Will I Get Postpartum Depression, Part II
Updated: Oct 22, 2018
Sure, babies smell good. Their skin is crazy soft. Their tiny toes are unbelievably adorable and bringing a little human into your life is magical and life-changing. But sadly, even the teeny tiniest of adorable feet can't combat Postpartum Depression on their own. Or the host of other mood disorders that new mother's can experience - anxiety, OCD, Bipolar Disorder, psychosis - known collectively as Perinatal Mood Disorders or PMADs.
Preventing and treating PMADs is a process best started during pregnancy, or even before. Developing a PMAD is a complicated set of history, biology, circumstances, personality, and timing. Check out my first post in this series about identifying your risk factors before the baby comes. Taking the necessary steps to put a postpartum plan in place, and get the help you need before the baby comes, can go along way in helping prevent a PMAD.
But what about after the baby arrives? How will you know if you are at a greater risk of developing a postpartum mood disorder? What should mamma, partner, and community look out for once the baby is home? Check out the list of risk factors below. Call a compassionate, well-informed mental health care provider if you or someone you know is experiencing sympomts of a perinatal mood disorder. Check out the PSI website for more resources and the number of a local coordinator who can help connect you.
You don't make time for self care. With the demands of a new baby, self care can take the furthest back burner. But mammas who don't carve out a little time to care for their own physical and emotional needs are at a much greater risk of developing a mood disorder.
You have trouble bonding with your child. We assume that we will feel an immediate and deep bond with the tiny being we just brought into the world. However, many mothers have a difficult time developing a bond with their babies. In addition to adorable tiny toes, babies also cry, sometimes all day and night. Sometimes, they have trouble breastfeeding. Sometimes they have health problems or allergies or excessive blowouts.
You aren't getting enough sleep. It seems so simple and straightforward, mothers who get enough sleep can prevent a whole host of emotional and physical health problems. But with a new baby in tow, getting enough sleep is anything but simple. It can take some new moms months, or years, to finally find a way to get enough sleep.
You aren't eating enough, or you aren't eating healthy foods. Your body just gave birth, to a human. It needs healthy, regular nourishment to replenish and heal. Under-nourishment is a big issue for new moms and can leave them feeling sad, irritable, and anxious.
You are exercising too much or too little. Your body will need gentle movements to return to it’s normal level of functioning and health. A lack of exercise, or exercise that is too extreme and doesn’t honor the healing process, can leave you feeling depleted, anxious, and depressed.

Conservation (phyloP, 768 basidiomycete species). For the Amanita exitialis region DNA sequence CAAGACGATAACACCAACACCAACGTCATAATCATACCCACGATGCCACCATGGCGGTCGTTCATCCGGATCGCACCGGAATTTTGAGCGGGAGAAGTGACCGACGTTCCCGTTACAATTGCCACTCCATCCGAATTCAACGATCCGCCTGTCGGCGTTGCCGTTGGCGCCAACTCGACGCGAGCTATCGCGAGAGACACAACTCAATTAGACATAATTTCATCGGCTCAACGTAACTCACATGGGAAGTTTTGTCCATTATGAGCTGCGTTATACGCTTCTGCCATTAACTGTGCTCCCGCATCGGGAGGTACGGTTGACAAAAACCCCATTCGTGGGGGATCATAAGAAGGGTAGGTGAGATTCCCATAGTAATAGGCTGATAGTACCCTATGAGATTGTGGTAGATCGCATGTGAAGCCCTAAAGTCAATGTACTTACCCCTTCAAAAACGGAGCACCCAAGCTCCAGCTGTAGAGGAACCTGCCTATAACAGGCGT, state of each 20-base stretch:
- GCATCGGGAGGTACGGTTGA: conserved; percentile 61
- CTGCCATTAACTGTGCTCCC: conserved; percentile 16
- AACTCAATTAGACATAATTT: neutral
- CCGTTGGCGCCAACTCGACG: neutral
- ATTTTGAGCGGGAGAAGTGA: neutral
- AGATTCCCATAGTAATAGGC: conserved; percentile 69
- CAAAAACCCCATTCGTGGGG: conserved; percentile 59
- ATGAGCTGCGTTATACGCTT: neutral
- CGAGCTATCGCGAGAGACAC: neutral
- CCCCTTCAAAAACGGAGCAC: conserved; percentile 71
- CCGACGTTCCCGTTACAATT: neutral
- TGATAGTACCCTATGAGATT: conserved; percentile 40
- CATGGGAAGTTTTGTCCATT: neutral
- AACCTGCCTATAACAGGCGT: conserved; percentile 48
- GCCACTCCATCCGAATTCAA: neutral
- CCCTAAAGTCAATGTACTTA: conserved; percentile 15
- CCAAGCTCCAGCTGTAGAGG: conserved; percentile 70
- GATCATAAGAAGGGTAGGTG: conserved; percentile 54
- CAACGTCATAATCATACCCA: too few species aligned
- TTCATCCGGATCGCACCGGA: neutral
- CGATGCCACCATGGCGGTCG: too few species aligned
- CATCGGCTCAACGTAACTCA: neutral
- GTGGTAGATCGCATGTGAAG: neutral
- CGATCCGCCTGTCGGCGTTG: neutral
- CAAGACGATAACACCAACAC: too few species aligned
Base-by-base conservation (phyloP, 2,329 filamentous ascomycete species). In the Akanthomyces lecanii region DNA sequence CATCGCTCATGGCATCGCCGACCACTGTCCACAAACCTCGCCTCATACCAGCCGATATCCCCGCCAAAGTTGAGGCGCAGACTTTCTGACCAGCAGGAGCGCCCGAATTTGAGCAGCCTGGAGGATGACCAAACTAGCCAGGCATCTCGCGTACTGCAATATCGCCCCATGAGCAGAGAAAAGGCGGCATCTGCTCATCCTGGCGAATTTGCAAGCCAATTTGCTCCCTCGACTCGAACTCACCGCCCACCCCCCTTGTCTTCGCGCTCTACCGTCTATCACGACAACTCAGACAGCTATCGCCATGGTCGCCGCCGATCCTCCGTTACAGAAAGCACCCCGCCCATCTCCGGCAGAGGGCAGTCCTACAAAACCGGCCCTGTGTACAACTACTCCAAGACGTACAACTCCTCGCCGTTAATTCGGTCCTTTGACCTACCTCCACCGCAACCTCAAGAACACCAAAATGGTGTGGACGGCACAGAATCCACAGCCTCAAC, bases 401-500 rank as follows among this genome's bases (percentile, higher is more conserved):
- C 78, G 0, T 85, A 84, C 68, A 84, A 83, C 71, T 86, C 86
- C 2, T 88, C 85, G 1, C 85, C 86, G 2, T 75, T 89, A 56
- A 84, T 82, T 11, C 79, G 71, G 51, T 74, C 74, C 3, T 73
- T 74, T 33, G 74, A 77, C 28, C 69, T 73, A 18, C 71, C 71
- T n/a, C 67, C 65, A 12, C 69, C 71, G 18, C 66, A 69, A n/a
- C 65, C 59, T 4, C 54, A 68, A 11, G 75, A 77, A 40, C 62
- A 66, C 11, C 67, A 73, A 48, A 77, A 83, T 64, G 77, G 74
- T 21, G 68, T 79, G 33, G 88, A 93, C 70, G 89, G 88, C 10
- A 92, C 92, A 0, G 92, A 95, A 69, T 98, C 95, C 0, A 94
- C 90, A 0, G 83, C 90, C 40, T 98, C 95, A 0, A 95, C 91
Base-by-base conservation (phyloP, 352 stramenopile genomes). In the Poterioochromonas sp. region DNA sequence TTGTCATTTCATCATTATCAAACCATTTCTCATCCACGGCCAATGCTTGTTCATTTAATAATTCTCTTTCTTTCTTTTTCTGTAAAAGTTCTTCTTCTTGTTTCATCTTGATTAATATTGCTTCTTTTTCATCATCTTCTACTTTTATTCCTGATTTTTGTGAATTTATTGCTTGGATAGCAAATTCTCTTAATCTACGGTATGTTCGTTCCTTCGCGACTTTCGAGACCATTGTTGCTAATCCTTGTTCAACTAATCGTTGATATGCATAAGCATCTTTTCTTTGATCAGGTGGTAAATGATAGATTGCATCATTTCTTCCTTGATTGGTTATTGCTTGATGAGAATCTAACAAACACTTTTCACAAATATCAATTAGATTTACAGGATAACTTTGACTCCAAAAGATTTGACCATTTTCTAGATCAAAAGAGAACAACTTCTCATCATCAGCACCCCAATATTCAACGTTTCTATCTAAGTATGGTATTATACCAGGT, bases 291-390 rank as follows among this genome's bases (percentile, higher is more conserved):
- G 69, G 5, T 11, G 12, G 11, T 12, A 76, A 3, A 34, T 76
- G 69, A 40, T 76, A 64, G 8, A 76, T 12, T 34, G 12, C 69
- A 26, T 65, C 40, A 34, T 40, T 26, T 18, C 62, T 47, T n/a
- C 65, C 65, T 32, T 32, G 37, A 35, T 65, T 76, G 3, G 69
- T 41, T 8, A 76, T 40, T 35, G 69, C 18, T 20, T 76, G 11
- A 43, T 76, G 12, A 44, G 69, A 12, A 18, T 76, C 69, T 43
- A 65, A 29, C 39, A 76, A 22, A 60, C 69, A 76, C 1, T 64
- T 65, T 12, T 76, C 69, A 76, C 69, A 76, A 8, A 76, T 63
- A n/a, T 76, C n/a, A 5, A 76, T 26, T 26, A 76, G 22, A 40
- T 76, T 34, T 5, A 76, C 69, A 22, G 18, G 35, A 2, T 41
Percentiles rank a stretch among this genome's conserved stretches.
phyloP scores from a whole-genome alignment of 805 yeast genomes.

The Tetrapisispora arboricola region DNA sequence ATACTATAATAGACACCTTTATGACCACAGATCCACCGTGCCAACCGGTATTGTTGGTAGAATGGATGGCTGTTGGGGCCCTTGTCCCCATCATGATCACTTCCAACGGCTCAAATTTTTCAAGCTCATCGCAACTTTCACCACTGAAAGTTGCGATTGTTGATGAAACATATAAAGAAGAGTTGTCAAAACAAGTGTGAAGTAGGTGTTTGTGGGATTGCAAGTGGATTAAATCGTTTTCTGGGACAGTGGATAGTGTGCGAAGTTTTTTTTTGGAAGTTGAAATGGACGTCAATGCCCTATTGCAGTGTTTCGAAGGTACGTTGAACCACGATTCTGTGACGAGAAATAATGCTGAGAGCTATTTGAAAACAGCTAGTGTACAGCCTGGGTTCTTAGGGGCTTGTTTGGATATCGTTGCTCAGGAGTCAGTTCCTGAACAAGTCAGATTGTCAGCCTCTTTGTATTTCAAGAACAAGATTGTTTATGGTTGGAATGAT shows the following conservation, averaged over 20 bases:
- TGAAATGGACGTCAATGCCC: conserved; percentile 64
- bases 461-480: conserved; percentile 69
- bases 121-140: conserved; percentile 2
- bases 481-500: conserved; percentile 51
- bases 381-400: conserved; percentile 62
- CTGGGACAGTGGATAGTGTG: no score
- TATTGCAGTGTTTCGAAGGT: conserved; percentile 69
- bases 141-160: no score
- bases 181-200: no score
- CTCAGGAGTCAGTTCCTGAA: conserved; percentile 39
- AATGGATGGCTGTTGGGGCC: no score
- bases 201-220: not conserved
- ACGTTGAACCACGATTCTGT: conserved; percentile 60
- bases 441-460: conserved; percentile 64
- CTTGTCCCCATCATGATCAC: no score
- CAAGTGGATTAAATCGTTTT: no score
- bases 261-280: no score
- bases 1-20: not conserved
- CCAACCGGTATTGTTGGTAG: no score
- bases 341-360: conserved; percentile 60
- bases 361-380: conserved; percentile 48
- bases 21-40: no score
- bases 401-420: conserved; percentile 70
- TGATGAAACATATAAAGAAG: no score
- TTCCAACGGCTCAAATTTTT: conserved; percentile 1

You are experiencing financial struggle. Life is expensive. And so are babies! The added financial stress of an extra human in the house can leave mom and partner feeling overwhelmed and anxious.
You and your partner are having trouble. Your partner can be your greatest ally in preventing the development of a PMAD, but if your relationship is struggling, this can create additional emotional distress that can lead to a mood disorder.
You aren't getting enough love or attention. Often, partners and family members will shower a new baby with love and forget that a new momma just went through a major phsycial feat, and just had her life turned upside down. New mommas need lots of love, physical affection, and appreciation.
You returned to work too soon, or you are missing your work and peers. For some mommas, having to return to work before they are ready, and before their body has healed, takes a heavy toll on their mental health and well-being. Conversely, some new mommas experience loss and sadness when they take a long break from the satisfaction of their work and the social connections in the work environment.
Your social relationships have changed significantly. Maybe your friends are all still out at the bar while your at home with your baby. Or maybe you are having a bit too much time alone with your mother-in-law. Friendships, romantic relationships, and familial relationships can all change significantly when a new baby comes home.
Your body is different. There is nothing worse for a new mom’s self-esteem than seeing another new mom in a yoga pose on the top of a sunlit mountain, her baby belly flattened back to it’s pre-pregnancy washboard. The truth is, your body is going to be different, and that can be very difficult to deal with in addition to all of the other changes you are experiencing.
Luckily, there are many healthy, effective ways to help treat a Perinatal Mood Disorder. To learn more about how counseling can help create a more peaceful, healthy postpartum period, call today for a free consultation.
Jane Thatcher Hahn is the founder of Grit Therapy. She lives in Denver and engages the community as a social worker, therapist, creative arts instructor, and wellness enthusiast.